Despite Australian investment in public cloud services projected to reach $4.6 billion by the end of this year, CIOs and IT managers still struggle to sell the benefits of cloud computing to their CEO.
CIOs picked cloud as third on their investment priorities list, according to CIOs ‘2018 State of the CIO’ survey, yet Gartner estimates less than one-third of organisations have a documented cloud blueprint and strategy that aligns the capabilities of the platform with the unique goals of their business.
Anything other than a cloud-only strategy is also predicted to require justification at more than 30 per cent of large companies by 2020, resulting in delayed adoption and reduced perception of value.
The unfortunate reality is migrating to the cloud won’t automatically help your business reach its efficiency or cost-saving objectives, or get your key decision-makers on-board with its capabilities. It’s essential, then, to approach the adoption of a cloud service with the framework of meeting business outcomes rather than technology enablement - otherwise the potential value it provides will be lost in translation before you can even get started.
Why a cohesive cloud strategy is key
The current business landscape is more competitive than ever before, and it’s understandable companies are being compelled to move their ageing hardware and software into the cloud. After all, who doesn’t want to achieve the level of operational agility, organisational mobility and better business decisions the latest cloud technology offers?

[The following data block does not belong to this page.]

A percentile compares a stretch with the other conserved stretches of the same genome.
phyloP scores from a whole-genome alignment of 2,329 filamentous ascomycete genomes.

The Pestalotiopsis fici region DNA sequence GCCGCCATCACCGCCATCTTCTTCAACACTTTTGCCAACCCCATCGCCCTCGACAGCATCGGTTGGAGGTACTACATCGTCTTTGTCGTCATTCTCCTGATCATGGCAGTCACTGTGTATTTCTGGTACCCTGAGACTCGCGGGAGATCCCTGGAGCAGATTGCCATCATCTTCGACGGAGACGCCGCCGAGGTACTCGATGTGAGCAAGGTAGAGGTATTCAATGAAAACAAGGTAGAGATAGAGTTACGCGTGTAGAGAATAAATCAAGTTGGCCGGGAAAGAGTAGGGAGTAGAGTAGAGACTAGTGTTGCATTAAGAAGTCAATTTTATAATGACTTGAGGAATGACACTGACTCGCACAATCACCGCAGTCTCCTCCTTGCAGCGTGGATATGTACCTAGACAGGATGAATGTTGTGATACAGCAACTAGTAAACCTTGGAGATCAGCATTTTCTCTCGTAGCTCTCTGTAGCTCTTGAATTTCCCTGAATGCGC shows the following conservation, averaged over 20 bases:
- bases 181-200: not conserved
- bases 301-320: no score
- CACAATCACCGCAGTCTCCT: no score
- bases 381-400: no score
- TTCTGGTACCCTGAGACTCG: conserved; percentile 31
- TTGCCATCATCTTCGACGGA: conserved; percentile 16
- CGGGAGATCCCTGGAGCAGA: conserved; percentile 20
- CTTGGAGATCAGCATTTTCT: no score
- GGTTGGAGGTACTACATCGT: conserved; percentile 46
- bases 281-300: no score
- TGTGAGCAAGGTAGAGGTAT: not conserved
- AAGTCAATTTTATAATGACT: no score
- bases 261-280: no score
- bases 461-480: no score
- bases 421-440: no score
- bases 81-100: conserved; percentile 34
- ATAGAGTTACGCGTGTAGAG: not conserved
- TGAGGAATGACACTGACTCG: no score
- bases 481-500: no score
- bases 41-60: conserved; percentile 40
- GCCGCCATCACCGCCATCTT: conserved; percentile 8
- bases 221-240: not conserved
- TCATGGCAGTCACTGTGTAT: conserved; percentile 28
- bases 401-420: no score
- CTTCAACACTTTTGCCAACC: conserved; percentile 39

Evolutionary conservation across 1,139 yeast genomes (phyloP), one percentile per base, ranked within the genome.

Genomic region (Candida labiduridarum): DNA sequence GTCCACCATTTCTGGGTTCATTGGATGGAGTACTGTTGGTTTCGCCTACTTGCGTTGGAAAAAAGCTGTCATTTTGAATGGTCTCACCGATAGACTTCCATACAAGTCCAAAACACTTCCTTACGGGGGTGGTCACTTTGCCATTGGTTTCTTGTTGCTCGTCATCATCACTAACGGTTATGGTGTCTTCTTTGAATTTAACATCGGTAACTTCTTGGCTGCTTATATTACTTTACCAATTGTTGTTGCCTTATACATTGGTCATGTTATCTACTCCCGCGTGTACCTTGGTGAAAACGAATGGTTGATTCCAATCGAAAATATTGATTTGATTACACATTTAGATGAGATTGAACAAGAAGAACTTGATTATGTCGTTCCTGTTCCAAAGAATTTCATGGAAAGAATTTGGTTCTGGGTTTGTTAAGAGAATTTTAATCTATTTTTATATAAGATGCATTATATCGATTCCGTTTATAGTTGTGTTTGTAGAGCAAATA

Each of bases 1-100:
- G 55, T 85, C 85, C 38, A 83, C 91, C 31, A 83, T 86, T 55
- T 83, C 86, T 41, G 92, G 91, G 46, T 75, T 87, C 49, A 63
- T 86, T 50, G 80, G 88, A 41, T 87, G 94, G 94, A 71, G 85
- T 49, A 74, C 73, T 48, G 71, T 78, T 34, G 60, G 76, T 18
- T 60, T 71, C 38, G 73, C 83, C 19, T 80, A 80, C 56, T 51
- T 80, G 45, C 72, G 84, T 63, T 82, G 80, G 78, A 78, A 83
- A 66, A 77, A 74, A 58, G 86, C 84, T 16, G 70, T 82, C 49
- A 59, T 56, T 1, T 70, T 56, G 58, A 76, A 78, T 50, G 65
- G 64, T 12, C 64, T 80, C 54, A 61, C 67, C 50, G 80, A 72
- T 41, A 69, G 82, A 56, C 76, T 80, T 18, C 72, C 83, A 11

While investment into cloud-based infrastructure is clearly on the rise, properly obtaining the level of innovation and future-proofing it provides is another story. Selling the cloud on its own is not enough, unless you can fully articulate what your business can achieve with its capabilities, and understand how the technology support overall goals.
For example, if your objective is to fuel overall growth by 50%:
- How can that be supported by cloud technology?
- Can you fuel the growth by hosting workloads in the cloud for greater efficiency?
- Which cloud platform and type best suits this objective?
Answering such questions accurately is only possible by aligning your goals with the technology, which necessitates the need to develop a clear cloud strategy. We go over the top 3 reasons why you need a cloud strategy to help you understand its importance in fuelling success.
1. Aligns your business goals with technology
A properly defined cloud strategy helps align the technology with your business goals and successfully adopt the cloud as both an operational framework and a future-proofing technology, rather than just having it as a misunderstood, underutilised talking point.
Being able to focus cloud efforts on specific objectives makes the buy-in smoother and the benefits clearer. For instance, having a defined framework that bases server migration on a workload-by-workload basis can help meet your target of minimal downtime, and having a comprehensive outline on how the cloud can scale up during busier periods and down after work-hours can make the obvious cost-saving benefits a whole lot more compelling.